It's Settled: Here's The Best Case For Blockchain In Digital Media Buying

I was already thinking about the role blockchain may or may not play in digital media buying, especially the programmatic kind, before Parsec’s Marc Guldimann circulated a well-organized assessment of some leading digital media-buying blockchain solutions Sunday.

But the combination of his rationale and last week’s MediaPost Blockchain Marketing Forum convinces me that blockchain may not be the panacea many are championing.

For my part, I first started thinking about blockchain about three years ago. when some of my Wall Street trader friends began gushing about how it could solve trust issues for trading not just securities, but anything -- even tangible goods and services in the real world.

At first, I was both enamored with and a bit confused by how blockchain could actually fulfill that promise. Three years later, though, I think its best use case is exactly what Guldimann outlines in his well-reasoned white paper: “settlement.”



“In typical markets, middlemen mitigate the lack of trust between buyers and sellers. Properly implemented blockchains replace middlemen with software that executes immediate swaps of currency for value,” Guldimann writes in “(Mis)use Cases For Blockchain In Digital Media.”

In other words, the proper use case for blockchain isn’t necessarily in cleaning up all of the trust issues surrounding digital media-buying transactions, as many of its champions assert. (That is, assessing whether it was the right audience inventory in the first place, whether it is fraudulent, “viewable,” etc.)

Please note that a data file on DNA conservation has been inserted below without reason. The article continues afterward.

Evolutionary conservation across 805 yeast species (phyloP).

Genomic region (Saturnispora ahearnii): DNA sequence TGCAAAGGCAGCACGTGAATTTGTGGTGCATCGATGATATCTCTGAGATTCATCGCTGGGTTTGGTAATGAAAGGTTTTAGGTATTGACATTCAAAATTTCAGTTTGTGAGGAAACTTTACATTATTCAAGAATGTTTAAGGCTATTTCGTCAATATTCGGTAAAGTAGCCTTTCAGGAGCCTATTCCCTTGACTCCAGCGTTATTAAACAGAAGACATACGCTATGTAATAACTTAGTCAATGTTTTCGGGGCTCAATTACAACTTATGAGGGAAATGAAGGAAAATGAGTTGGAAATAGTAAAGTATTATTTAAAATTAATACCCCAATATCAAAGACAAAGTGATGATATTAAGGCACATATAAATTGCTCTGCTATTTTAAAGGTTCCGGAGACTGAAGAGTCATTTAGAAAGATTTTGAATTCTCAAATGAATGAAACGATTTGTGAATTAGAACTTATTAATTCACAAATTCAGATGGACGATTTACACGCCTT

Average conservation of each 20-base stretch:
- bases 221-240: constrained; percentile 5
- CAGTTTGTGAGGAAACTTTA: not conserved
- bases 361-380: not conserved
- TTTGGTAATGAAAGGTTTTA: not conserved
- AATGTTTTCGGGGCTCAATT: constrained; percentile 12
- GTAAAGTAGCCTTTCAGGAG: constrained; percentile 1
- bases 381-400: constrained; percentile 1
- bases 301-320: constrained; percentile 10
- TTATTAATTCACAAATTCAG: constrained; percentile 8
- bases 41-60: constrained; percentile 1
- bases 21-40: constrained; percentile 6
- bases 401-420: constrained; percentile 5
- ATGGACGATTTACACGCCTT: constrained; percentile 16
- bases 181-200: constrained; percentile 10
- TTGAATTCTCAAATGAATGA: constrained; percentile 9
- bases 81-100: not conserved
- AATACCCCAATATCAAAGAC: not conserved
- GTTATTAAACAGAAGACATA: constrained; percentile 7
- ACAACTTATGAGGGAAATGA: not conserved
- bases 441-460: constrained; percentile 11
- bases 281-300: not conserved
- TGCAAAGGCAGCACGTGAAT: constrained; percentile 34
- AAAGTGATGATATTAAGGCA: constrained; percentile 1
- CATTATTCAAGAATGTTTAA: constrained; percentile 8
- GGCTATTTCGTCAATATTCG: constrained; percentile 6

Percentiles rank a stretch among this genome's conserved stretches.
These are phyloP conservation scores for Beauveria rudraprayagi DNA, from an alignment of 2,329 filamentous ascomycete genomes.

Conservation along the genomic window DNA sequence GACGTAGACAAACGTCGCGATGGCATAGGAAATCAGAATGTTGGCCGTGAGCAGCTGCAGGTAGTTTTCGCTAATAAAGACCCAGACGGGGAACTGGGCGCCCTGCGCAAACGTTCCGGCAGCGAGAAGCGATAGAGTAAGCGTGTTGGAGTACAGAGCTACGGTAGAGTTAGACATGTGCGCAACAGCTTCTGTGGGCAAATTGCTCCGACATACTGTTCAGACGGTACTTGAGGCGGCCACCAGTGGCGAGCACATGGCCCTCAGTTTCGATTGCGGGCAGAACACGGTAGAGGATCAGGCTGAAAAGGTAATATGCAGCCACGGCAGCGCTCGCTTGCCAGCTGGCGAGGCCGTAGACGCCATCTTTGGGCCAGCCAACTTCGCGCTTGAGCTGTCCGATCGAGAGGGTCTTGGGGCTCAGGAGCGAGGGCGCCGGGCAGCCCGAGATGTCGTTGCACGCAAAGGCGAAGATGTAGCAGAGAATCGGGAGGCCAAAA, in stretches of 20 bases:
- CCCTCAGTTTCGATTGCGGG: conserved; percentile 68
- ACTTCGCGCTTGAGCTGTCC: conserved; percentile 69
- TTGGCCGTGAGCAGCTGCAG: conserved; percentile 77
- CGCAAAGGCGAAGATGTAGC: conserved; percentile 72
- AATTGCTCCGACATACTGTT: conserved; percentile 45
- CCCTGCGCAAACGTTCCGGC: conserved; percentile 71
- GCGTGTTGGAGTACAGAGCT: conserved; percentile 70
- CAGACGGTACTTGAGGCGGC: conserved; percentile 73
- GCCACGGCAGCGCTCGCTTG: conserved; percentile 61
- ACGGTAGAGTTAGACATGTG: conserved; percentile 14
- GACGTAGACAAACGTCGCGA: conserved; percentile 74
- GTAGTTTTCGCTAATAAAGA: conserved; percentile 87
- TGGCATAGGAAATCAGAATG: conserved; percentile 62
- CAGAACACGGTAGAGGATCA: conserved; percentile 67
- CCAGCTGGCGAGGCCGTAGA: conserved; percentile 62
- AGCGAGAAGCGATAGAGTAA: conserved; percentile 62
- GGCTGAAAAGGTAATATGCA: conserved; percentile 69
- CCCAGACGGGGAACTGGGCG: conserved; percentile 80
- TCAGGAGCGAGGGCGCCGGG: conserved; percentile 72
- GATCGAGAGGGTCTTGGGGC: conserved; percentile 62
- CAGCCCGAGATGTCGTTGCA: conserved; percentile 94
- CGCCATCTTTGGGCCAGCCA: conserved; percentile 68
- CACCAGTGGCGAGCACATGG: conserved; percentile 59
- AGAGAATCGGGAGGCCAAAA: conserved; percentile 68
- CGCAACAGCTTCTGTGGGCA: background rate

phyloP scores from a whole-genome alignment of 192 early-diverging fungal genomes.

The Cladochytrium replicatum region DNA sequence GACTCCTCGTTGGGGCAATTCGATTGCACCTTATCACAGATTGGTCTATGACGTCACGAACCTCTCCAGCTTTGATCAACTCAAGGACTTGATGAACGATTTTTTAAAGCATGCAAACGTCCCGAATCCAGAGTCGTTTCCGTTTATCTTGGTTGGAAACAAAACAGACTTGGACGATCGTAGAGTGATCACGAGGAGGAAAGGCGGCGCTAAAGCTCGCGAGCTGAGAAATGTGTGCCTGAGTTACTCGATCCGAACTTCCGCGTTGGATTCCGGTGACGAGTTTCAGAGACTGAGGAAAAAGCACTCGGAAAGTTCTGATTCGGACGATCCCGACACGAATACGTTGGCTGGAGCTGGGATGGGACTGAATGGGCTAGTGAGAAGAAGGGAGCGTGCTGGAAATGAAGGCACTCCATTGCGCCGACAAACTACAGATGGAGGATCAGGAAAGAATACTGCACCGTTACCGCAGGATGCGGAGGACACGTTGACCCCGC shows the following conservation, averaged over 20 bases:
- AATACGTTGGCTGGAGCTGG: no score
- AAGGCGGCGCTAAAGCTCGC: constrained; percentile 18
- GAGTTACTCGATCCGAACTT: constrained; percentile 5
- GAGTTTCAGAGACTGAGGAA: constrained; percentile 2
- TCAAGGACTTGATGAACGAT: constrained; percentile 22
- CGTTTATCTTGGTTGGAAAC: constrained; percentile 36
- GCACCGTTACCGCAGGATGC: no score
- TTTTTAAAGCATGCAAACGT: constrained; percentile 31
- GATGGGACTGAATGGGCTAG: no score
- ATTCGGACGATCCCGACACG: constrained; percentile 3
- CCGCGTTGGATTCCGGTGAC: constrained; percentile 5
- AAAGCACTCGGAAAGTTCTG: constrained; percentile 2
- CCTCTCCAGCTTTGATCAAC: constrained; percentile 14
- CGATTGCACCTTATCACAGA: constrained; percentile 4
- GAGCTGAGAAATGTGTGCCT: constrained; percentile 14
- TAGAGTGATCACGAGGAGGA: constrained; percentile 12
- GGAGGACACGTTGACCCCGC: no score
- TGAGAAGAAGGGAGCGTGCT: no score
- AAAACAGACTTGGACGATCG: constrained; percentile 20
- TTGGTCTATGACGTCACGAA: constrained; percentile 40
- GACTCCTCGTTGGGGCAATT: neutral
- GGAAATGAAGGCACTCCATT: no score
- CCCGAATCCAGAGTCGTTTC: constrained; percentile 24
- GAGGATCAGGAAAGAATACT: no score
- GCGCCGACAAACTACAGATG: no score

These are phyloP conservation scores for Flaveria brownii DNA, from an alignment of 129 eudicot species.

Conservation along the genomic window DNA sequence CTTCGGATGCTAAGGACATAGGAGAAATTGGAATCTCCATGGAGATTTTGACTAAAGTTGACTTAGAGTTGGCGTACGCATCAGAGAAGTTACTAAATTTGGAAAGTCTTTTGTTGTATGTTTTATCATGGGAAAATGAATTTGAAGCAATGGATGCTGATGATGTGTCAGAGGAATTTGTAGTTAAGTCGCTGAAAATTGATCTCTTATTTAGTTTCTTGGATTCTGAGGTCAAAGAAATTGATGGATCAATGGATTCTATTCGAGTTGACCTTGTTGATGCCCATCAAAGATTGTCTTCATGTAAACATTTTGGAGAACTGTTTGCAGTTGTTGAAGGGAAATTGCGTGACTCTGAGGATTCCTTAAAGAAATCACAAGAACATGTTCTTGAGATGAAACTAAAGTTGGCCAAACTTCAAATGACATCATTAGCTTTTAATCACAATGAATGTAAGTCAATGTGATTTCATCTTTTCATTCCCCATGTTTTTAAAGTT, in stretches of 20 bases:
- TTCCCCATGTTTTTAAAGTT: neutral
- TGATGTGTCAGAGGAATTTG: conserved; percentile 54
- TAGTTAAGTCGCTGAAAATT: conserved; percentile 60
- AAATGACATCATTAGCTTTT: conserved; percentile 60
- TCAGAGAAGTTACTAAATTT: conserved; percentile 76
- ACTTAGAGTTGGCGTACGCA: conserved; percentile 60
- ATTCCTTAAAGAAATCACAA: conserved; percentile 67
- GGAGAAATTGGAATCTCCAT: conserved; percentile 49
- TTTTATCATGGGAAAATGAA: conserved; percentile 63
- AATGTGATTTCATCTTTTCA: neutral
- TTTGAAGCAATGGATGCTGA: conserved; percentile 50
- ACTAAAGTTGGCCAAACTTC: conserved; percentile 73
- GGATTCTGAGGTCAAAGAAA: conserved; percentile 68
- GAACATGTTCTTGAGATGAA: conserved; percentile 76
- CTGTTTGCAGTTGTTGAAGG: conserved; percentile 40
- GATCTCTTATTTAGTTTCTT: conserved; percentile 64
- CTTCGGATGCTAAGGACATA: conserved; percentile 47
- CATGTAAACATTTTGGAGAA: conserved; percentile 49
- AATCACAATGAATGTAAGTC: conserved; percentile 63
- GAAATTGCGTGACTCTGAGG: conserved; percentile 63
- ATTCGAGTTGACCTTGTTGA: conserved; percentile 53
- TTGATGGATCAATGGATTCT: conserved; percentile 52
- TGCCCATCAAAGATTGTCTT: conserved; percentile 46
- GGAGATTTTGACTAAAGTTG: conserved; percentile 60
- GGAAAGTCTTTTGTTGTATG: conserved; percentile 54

The proper use is in clearing and settling the trade when those terms are fulfilled, based on the parameters of the trade.

That’s not what some of the new blockchain middleman providers are claiming, suggesting they can be a complete end-to-end solution.

If you ask me, there’s more than a bit of smoke and mirrors in those assertions, which makes me more suspect of their intentions.

That's especially true when it involves the raising of millions (or more) in capital, via an initial currency offering (ICO) to fund the solutions, or incentivize individuals in the chain to ensure a secure end-to-end processing.

One of the biggest reasons I feel this way is just a human one -- a good old-fashioned journalist’s Spidey-sense. When I’ve asked some of these providers to explain why they need to create a new currency and raise capital associated with it in order to securitize media-buying transactions, they cannot give me a straight answer.

I’ve heard claims like this covering the business over the past 30+ years. From my point of view, blockchain is just part of a technical progressions from EDI (electronic data interchange) to “eBiz” (paperless transactional trading) to “programmatic” (the use of algorithms and machine learning to augment human processing of media-buying inventory), etc.

Maybe in the not-so-distant future, a sophisticated AI program will replace the need for humans to mediate some of the trust points from the beginning to the end of a digital media buy. But like Guldimann, I don’t think blockchain is the solution in itself. Instead, it can be a more efficient and secure way of settling the trades.

What do you think?

Next story loading loading..